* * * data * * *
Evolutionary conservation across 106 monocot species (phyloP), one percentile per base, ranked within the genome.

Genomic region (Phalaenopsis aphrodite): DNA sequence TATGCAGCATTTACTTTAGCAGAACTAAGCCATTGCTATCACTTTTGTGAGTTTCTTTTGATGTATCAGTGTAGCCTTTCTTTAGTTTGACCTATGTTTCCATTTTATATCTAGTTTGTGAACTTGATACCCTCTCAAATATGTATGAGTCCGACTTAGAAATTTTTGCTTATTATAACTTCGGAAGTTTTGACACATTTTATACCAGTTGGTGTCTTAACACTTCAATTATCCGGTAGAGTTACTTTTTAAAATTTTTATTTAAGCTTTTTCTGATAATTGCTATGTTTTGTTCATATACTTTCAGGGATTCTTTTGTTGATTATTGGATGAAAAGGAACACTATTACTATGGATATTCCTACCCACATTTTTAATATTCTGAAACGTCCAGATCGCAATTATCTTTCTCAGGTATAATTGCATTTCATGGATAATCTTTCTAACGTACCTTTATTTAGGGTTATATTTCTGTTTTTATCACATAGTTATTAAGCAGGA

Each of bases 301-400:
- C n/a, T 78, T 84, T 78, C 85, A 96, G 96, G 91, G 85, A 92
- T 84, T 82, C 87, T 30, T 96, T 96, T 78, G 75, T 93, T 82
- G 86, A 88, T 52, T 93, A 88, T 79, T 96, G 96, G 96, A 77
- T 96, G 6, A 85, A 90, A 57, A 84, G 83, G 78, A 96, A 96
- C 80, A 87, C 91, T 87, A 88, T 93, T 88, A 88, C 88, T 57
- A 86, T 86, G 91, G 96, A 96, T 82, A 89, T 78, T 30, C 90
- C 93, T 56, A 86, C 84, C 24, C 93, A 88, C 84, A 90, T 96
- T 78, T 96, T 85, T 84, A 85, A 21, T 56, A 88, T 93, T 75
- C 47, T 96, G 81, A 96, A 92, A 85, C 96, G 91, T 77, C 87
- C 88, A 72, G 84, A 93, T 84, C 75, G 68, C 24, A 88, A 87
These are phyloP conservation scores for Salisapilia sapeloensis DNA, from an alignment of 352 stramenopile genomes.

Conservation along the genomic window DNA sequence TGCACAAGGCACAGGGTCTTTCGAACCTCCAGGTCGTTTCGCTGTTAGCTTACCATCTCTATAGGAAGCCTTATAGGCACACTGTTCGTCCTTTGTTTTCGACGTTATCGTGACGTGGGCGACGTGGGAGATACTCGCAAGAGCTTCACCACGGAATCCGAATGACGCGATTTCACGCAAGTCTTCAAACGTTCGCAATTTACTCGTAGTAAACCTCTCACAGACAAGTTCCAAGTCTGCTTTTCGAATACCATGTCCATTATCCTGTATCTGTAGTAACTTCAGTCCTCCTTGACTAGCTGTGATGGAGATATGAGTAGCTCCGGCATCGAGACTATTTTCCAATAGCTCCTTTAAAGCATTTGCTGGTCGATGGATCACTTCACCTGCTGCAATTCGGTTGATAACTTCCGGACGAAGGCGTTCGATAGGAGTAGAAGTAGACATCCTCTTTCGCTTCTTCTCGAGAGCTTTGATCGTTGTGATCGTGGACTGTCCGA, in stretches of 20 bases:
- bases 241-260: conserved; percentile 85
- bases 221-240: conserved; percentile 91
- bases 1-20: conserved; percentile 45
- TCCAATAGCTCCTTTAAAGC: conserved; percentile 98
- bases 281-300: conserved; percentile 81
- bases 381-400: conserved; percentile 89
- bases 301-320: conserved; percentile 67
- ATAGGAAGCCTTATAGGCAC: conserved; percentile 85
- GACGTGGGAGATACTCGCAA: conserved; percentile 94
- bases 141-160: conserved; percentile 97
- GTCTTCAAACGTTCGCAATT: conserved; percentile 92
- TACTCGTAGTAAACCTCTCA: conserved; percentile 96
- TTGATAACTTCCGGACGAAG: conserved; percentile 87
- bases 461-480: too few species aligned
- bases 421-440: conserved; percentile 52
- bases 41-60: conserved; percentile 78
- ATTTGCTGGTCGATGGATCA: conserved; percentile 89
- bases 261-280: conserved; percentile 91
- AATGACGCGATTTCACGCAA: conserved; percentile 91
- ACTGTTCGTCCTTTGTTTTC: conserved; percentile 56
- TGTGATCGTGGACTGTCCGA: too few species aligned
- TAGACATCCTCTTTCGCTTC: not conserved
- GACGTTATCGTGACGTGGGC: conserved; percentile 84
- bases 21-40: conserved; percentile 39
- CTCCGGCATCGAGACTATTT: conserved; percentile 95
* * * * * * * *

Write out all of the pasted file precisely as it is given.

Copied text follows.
Evolutionary conservation across 106 monocot species (phyloP), one percentile per base, ranked within the genome.

Genomic region (Phalaenopsis aphrodite): DNA sequence TATGCAGCATTTACTTTAGCAGAACTAAGCCATTGCTATCACTTTTGTGAGTTTCTTTTGATGTATCAGTGTAGCCTTTCTTTAGTTTGACCTATGTTTCCATTTTATATCTAGTTTGTGAACTTGATACCCTCTCAAATATGTATGAGTCCGACTTAGAAATTTTTGCTTATTATAACTTCGGAAGTTTTGACACATTTTATACCAGTTGGTGTCTTAACACTTCAATTATCCGGTAGAGTTACTTTTTAAAATTTTTATTTAAGCTTTTTCTGATAATTGCTATGTTTTGTTCATATACTTTCAGGGATTCTTTTGTTGATTATTGGATGAAAAGGAACACTATTACTATGGATATTCCTACCCACATTTTTAATATTCTGAAACGTCCAGATCGCAATTATCTTTCTCAGGTATAATTGCATTTCATGGATAATCTTTCTAACGTACCTTTATTTAGGGTTATATTTCTGTTTTTATCACATAGTTATTAAGCAGGA

Each of bases 301-400:
- C n/a, T 78, T 84, T 78, C 85, A 96, G 96, G 91, G 85, A 92
- T 84, T 82, C 87, T 30, T 96, T 96, T 78, G 75, T 93, T 82
- G 86, A 88, T 52, T 93, A 88, T 79, T 96, G 96, G 96, A 77
- T 96, G 6, A 85, A 90, A 57, A 84, G 83, G 78, A 96, A 96
- C 80, A 87, C 91, T 87, A 88, T 93, T 88, A 88, C 88, T 57
- A 86, T 86, G 91, G 96, A 96, T 82, A 89, T 78, T 30, C 90
- C 93, T 56, A 86, C 84, C 24, C 93, A 88, C 84, A 90, T 96
- T 78, T 96, T 85, T 84, A 85, A 21, T 56, A 88, T 93, T 75
- C 47, T 96, G 81, A 96, A 92, A 85, C 96, G 91, T 77, C 87
- C 88, A 72, G 84, A 93, T 84, C 75, G 68, C 24, A 88, A 87
These are phyloP conservation scores for Salisapilia sapeloensis DNA, from an alignment of 352 stramenopile genomes.

Conservation along the genomic window DNA sequence TGCACAAGGCACAGGGTCTTTCGAACCTCCAGGTCGTTTCGCTGTTAGCTTACCATCTCTATAGGAAGCCTTATAGGCACACTGTTCGTCCTTTGTTTTCGACGTTATCGTGACGTGGGCGACGTGGGAGATACTCGCAAGAGCTTCACCACGGAATCCGAATGACGCGATTTCACGCAAGTCTTCAAACGTTCGCAATTTACTCGTAGTAAACCTCTCACAGACAAGTTCCAAGTCTGCTTTTCGAATACCATGTCCATTATCCTGTATCTGTAGTAACTTCAGTCCTCCTTGACTAGCTGTGATGGAGATATGAGTAGCTCCGGCATCGAGACTATTTTCCAATAGCTCCTTTAAAGCATTTGCTGGTCGATGGATCACTTCACCTGCTGCAATTCGGTTGATAACTTCCGGACGAAGGCGTTCGATAGGAGTAGAAGTAGACATCCTCTTTCGCTTCTTCTCGAGAGCTTTGATCGTTGTGATCGTGGACTGTCCGA, in stretches of 20 bases:
- bases 241-260: conserved; percentile 85
- bases 221-240: conserved; percentile 91
- bases 1-20: conserved; percentile 45
- TCCAATAGCTCCTTTAAAGC: conserved; percentile 98
- bases 281-300: conserved; percentile 81
- bases 381-400: conserved; percentile 89
- bases 301-320: conserved; percentile 67
- ATAGGAAGCCTTATAGGCAC: conserved; percentile 85
- GACGTGGGAGATACTCGCAA: conserved; percentile 94
- bases 141-160: conserved; percentile 97
- GTCTTCAAACGTTCGCAATT: conserved; percentile 92
- TACTCGTAGTAAACCTCTCA: conserved; percentile 96
- TTGATAACTTCCGGACGAAG: conserved; percentile 87
- bases 461-480: too few species aligned
- bases 421-440: conserved; percentile 52
- bases 41-60: conserved; percentile 78
- ATTTGCTGGTCGATGGATCA: conserved; percentile 89
- bases 261-280: conserved; percentile 91
- AATGACGCGATTTCACGCAA: conserved; percentile 91
- ACTGTTCGTCCTTTGTTTTC: conserved; percentile 56
- TGTGATCGTGGACTGTCCGA: too few species aligned
- TAGACATCCTCTTTCGCTTC: not conserved
- GACGTTATCGTGACGTGGGC: conserved; percentile 84
- bases 21-40: conserved; percentile 39
- CTCCGGCATCGAGACTATTT: conserved; percentile 95